Skip to main content
3 answers
Asked Viewed 1099 times Translate

What are the differences between being an international student and studying abroad?

Several colleges offer studying abroad programs for their students around their Junior year. I've noticed lately that there are colleges that are from a country outside my own that offer an enrollment application for out-of-country students, and I was wondering about how the two could be different in terms of applying and college experience. international study-abroad experiences

+25 Karma if successful
From: You
To: Friend
Subject: Career question for you

100% of 5 Pros
100% of 2 Students

3 answers

Updated Translate

Robert’s Answer


I'll share with you my experience and see if it helps. Let me first put it in perspective of a high school environment, since I am familiar with it, and I think it will help illustrate the differences. For the past three years, I have been a 'host family' for two Korean students. When they came to the States, they enrolled in a Christian k-12 school. I was surprised when they told me they weren't religious at all. I didn't understand why they didn't just go the same local public schools my kids go to.
For them to attend the local public school- that school has to participate in an exchange program. Students from here go there, students from there come here. Since there wasn't such an exchange program in place where I live with their school in Korea - their families decided to simply pay for them to attend a private school here in the States. The designation on their student Visas is "International Student."

I believe that a "study abroad" program is similar to the public school version of an "Exchange Student" program. So to participate you enroll (and pay your tuition) at your chosen college/university here, and they make the enrollment and tuition arrangements for you at the international college/university. Sometimes this is preferable because credits transfer easily between the US and the international school.

The 'International student' designation is more frequently used when someone chooses to attend a college/university in another country. And the enrollment (and tuition) arrangements are made directly with the college/university in the other country.

Please note- the definitions and descriptions I provided above certainly can vary from school to school.

Hope this helps,

Thank you for the info Teal K.

Thank you for the info Maeve K.

This is really interesting! Martina P.

This it a really good question thanks for the info Matt G.

Thank you for answering my question! I believe that it will eventually help me out in the future when I start applying for college. Julie M.

Thanks for the info! Andrea H.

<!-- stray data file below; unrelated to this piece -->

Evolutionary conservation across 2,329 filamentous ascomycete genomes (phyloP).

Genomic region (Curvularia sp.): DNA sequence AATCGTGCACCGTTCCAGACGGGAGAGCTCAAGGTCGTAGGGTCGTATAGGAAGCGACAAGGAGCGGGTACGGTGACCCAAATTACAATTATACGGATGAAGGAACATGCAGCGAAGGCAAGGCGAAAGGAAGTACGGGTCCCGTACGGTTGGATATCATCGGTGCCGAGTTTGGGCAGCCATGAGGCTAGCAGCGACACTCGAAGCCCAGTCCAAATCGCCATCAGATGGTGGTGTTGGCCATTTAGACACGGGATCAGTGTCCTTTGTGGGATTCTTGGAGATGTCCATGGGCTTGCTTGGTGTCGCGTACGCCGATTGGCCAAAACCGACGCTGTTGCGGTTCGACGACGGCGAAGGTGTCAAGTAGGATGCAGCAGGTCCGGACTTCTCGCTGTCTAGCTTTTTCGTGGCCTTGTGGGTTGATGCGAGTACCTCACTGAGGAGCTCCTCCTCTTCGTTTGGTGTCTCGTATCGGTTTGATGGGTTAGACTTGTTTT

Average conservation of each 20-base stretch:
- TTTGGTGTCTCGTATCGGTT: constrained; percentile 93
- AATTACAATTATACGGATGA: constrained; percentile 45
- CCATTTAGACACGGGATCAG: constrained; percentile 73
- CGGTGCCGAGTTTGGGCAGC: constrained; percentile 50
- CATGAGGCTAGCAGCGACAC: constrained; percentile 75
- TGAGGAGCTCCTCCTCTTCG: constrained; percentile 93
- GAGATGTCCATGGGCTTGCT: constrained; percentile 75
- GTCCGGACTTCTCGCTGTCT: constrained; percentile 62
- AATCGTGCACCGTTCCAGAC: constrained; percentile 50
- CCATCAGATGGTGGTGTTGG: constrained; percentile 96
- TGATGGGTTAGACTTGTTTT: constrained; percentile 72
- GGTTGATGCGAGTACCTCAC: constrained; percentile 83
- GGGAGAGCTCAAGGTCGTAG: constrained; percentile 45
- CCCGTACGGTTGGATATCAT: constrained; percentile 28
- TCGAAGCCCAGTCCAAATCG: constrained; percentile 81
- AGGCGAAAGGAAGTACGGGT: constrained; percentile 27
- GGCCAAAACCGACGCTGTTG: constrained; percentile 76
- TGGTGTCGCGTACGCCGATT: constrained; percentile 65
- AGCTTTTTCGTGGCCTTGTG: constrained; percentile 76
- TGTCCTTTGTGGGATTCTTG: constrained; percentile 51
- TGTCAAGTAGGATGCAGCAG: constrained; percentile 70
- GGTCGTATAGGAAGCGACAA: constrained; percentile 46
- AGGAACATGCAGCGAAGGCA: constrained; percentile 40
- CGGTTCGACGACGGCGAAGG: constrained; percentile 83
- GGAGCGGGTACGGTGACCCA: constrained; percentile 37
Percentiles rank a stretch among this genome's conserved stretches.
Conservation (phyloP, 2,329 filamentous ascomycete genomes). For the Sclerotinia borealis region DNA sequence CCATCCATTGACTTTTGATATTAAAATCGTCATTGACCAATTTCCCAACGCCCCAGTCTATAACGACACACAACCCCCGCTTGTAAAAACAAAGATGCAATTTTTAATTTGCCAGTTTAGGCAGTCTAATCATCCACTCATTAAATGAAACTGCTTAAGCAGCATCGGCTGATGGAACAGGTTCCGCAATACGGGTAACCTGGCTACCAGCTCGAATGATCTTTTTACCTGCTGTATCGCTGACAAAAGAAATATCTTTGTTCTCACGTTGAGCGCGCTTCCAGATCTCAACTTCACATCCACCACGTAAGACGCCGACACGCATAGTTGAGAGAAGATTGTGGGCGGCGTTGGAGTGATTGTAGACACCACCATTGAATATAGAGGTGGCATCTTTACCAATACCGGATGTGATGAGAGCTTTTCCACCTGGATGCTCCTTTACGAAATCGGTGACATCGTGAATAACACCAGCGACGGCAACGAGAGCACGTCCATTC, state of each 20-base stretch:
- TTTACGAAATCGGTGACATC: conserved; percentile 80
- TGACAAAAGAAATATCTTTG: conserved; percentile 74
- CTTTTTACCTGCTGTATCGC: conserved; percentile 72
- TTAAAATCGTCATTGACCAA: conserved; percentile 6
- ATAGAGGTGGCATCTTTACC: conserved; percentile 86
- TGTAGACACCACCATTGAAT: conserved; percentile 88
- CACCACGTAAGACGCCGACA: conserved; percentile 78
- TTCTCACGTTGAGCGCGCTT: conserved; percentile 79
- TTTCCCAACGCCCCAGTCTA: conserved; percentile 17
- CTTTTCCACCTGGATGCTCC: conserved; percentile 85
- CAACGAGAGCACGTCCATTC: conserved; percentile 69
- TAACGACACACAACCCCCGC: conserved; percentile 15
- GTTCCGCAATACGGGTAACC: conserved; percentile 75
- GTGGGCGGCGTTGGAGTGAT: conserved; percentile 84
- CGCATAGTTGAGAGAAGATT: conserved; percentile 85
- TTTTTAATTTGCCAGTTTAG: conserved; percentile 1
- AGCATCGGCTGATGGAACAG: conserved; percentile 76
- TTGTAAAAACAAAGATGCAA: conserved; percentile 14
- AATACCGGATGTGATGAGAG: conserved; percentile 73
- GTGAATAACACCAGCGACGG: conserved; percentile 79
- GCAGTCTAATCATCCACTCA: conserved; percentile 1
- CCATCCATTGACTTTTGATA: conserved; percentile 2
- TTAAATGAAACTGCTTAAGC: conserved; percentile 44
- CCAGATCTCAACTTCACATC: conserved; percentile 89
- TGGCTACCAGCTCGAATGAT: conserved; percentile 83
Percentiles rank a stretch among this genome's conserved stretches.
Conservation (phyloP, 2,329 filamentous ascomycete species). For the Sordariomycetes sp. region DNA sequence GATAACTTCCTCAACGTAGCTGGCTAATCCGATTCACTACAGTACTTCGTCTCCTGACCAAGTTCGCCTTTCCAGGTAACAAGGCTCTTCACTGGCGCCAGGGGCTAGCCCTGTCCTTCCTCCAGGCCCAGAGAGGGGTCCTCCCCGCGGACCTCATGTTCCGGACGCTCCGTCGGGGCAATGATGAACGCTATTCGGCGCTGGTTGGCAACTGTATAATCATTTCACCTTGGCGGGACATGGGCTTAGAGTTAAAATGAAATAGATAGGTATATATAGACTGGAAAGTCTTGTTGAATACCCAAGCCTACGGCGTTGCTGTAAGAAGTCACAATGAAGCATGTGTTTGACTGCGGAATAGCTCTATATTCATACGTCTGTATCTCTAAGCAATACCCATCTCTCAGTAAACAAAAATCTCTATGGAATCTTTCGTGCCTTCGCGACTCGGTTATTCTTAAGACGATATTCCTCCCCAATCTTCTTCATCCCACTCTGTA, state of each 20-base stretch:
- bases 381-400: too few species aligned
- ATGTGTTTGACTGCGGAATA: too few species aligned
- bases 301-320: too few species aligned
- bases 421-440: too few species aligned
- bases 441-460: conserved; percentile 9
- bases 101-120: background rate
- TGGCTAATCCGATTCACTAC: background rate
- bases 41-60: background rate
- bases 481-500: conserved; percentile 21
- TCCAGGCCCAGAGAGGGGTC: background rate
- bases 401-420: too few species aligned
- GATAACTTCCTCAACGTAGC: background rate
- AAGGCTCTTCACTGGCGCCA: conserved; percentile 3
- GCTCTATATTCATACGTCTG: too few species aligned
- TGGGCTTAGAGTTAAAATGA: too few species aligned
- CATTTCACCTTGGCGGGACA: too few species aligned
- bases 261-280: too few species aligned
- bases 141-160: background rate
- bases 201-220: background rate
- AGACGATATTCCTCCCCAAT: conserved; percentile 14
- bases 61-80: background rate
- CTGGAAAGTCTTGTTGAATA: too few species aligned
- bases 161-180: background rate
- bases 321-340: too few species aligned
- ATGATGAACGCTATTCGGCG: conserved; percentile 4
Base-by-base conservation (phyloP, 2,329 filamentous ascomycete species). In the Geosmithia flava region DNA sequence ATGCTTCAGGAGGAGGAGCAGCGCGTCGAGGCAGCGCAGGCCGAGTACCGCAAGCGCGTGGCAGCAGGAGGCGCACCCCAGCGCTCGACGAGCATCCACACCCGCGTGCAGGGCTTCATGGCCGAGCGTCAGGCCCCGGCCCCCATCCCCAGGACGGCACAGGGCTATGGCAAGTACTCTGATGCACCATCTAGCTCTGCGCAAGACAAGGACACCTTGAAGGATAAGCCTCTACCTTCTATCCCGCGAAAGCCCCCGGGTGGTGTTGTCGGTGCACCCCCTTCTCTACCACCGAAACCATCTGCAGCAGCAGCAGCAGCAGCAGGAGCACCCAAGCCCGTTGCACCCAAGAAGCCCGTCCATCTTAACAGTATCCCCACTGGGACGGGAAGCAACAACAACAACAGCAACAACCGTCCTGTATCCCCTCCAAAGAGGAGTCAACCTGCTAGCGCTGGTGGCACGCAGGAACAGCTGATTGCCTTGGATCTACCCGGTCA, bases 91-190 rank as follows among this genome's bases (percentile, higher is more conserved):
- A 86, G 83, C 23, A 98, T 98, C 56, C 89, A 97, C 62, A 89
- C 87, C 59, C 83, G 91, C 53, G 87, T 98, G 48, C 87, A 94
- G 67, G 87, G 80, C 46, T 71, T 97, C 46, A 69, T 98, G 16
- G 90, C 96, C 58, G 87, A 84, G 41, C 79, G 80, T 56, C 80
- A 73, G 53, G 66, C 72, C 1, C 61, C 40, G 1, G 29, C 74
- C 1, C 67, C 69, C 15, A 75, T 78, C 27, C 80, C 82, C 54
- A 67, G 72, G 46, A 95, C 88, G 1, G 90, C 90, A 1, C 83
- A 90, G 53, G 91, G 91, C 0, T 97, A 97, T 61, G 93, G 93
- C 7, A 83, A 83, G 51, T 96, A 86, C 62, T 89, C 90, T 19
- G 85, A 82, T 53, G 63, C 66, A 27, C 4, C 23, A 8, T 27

100% of 2 Students
Updated Translate

Brian’s Answer

An International Student is someone who is a registered student, usually full time I would expect, at a college/university in another country. For example, a U.K. or Japanese student studying at The Ohio State University in the U.S.; or a U.S. student studying at Oxford in the U.K.

Study Abroad typically refers to a student who is studying or interning in a program for one or two semesters outside their college/university home country.
100% of 1 Pros
Updated Translate

Rob’s Answer

I have been both an international student and a study abroad (exchange) student. As an international student, you are enrolled in the school you're attending to complete your studies there--meaning, if you're from the US and you enrolled in a secondary school or university in France you would receive your degree/diploma from that school in France. As a study abroad student, you would need a sponsoring school in your home country and your degree/diploma would come from your "home" school, not the foreign one.

There are generally different: requirements for admission, language proficiency, housing, and course offerings between the 2 types. As an international student you'll be held to the same or very similar requirements for admissions and academic performance as someone from the country where the school is located. As a study abroad student, your "home" school or the exchange program will set those admission and academic requirements, independent of the foreign school's requirements. If the local language of the school is not your native language you may have to pass a proficiency test before being an international student. However, many study abroad programs are designed to learn the foreign language and may require little to no proficiency--depending upon the program.